Some guppy genes might make them more vulnerable than others. For example, if your guppies carry genes that make them susceptible to a certain disease or infection, you can’t do anything about it.

How Long Does it Take For Guppy Fry to Get Color?

It can take anywhere between one and six weeks for guppy fry to show their colors. In the beginning, they are a dull, unremarkable color. But as the weeks go by, their colors become brighter and easier to identify.

It is essential to provide the fry with the proper diet. Otherwise, they might not achieve the final color of their kind. In most cases, the process of development is faster for fish that have parents with intense colors. That is because they inherit their parents’ genes, which make them more likely to achieve the same colors as their ancestors.

The guppy fry with stronger genes are also more likely to grow faster and achieve a higher level of maturity. But if they don’t get the proper diet, they might not show any signs of growing or die prematurely.

How do You Feed Guppy Fry?

Guppy fry have large appetites and need to eat more frequently than guppies do. They can eat eight times a day. However, that doesn’t mean you have to provide them with eight meals a day. It is enough if you give them three large meals a day, spaced out during the day.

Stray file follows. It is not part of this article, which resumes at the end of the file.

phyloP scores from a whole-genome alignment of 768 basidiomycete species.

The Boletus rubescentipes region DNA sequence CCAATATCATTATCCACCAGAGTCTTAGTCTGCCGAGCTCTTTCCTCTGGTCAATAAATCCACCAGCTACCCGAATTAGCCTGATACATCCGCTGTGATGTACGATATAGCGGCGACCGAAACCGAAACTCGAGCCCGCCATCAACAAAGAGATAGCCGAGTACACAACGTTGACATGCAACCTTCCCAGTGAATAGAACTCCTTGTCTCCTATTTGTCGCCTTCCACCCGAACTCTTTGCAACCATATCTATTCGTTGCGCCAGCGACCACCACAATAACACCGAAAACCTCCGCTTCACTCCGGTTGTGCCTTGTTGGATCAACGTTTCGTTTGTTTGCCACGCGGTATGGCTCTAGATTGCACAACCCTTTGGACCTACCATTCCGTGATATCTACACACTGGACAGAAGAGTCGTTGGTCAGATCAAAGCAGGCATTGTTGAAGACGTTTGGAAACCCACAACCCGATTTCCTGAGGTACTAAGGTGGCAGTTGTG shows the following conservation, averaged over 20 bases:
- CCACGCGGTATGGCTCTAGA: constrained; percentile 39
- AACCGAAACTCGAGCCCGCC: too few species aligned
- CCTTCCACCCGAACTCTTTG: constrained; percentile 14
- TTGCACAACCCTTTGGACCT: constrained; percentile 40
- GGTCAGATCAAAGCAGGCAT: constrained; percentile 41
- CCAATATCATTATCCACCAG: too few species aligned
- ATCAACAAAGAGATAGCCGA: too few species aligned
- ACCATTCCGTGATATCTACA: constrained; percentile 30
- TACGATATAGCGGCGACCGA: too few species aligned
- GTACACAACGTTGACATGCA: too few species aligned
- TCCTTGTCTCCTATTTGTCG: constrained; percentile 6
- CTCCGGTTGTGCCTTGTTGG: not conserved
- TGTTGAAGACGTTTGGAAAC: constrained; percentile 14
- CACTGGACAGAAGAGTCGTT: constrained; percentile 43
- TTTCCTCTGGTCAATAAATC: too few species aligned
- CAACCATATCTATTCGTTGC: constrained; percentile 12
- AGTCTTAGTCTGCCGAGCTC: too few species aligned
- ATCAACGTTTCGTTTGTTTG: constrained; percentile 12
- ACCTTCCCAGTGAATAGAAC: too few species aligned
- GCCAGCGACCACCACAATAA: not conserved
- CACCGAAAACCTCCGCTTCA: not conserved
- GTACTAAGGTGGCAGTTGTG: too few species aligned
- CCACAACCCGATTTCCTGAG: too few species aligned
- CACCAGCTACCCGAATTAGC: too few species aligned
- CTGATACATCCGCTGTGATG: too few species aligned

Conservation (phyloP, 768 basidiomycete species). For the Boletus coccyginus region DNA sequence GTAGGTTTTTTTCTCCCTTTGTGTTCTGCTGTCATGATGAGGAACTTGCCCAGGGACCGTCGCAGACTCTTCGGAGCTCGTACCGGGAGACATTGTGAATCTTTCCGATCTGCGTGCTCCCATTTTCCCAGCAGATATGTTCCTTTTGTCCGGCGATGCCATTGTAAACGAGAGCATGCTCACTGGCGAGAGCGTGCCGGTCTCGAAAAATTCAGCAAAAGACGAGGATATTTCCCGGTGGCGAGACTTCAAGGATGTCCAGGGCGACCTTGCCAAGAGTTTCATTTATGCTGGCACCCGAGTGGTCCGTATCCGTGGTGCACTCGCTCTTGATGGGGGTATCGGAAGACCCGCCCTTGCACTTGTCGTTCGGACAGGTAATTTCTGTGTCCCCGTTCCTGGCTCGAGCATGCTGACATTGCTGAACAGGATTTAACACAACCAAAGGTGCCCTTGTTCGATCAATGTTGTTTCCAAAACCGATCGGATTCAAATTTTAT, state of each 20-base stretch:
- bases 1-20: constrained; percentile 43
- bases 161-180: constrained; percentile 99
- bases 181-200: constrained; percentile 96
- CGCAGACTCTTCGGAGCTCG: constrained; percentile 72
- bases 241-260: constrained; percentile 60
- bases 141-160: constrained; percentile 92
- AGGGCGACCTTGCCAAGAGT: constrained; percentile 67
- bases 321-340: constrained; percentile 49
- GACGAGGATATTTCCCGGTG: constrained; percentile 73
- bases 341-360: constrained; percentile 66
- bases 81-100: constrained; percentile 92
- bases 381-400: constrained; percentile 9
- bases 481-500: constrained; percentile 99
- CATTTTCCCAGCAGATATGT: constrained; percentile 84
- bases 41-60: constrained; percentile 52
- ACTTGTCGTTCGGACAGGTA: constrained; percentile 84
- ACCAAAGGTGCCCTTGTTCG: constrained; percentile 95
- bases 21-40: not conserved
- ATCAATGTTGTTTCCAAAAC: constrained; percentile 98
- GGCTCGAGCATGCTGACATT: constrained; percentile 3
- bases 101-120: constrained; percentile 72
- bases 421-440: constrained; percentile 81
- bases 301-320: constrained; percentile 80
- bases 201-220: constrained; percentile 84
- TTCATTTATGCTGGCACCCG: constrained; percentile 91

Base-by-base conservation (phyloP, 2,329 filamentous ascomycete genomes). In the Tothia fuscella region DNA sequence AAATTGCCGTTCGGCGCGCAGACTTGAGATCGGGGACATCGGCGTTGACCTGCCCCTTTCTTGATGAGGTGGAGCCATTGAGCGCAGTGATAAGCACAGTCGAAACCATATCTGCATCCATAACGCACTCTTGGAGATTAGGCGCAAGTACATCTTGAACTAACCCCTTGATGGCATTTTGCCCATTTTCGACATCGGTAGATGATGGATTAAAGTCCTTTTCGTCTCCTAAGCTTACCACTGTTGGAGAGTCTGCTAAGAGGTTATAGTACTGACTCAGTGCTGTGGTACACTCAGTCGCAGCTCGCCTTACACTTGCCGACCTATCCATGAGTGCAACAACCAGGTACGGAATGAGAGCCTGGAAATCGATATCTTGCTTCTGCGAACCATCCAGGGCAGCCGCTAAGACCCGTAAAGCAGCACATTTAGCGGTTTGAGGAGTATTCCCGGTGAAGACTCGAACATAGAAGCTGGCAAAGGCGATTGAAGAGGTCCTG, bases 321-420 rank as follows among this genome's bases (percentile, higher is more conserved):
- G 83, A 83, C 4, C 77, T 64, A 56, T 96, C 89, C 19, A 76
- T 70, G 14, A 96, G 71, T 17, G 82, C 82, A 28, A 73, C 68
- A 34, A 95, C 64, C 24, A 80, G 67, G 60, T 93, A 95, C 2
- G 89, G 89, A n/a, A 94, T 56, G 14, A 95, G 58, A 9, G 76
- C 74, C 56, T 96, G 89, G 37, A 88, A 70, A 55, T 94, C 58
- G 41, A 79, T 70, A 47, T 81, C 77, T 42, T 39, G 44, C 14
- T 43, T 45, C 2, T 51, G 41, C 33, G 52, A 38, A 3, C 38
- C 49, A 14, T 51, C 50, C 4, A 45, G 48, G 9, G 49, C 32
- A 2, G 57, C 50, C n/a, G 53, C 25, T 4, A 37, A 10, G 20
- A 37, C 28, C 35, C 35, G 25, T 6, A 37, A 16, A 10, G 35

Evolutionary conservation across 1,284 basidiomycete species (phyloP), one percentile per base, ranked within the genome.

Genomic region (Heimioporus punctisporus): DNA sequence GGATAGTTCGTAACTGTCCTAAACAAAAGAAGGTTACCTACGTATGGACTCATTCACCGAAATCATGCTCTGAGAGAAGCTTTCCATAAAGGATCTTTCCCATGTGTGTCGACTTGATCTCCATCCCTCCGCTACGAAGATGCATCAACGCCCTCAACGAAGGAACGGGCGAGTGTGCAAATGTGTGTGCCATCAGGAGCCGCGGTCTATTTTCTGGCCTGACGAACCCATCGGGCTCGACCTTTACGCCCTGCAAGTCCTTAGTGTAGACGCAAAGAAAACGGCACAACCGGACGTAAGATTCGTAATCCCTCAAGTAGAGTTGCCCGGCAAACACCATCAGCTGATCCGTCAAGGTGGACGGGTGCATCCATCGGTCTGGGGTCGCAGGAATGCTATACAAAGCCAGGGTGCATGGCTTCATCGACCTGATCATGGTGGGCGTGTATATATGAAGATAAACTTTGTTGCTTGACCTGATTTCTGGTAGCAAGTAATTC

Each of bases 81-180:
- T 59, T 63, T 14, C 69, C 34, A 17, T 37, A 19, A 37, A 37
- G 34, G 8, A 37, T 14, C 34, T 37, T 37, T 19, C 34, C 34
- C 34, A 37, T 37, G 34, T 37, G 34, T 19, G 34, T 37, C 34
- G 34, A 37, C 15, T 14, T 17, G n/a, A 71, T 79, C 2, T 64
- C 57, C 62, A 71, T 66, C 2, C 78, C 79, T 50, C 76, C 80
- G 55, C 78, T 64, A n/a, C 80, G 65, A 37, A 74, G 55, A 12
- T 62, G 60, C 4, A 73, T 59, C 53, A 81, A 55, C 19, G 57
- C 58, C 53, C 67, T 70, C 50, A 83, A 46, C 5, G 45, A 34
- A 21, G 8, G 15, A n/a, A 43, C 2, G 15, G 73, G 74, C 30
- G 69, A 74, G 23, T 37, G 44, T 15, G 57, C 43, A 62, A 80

The guppy fry should be fed daily and in sufficient quantities to satisfy their appetites. If you don’t, they won’t grow to their full potential. If you want them to grow as fast as possible, feed them every hour or so. But remember that overfeeding can also stunt their growth by creating too much ammonia in the water.

When Can Guppy Fry Go With Adults?

Guppy fry can go with adults at the age of eight weeks. By this time, they are too big to fit in their parents’ mouths, which is an advantage for them. Also, at this age, they can feed themselves and compete with their siblings for food.

As you now realize, guppy fry are not supposed to share a tank with their parents immediately. However, they cannot stay in the breeding tank forever. As they mature, it will eventually become too small for them.


The process of guppy fry development is rarely easy. At times, it can be frustrating. But once you develop a routine that works for you, the whole process becomes much easier. The important thing is to remember the most important factors that you need to do for your guppies to grow fast and into healthy adults.

These include a suitable temperature of 78 degrees F, a nutritious diet, and a pH of 7.0 to 7.2. Keeping those parameters will mitigate stress, which could stunt the guppy fry’s growth.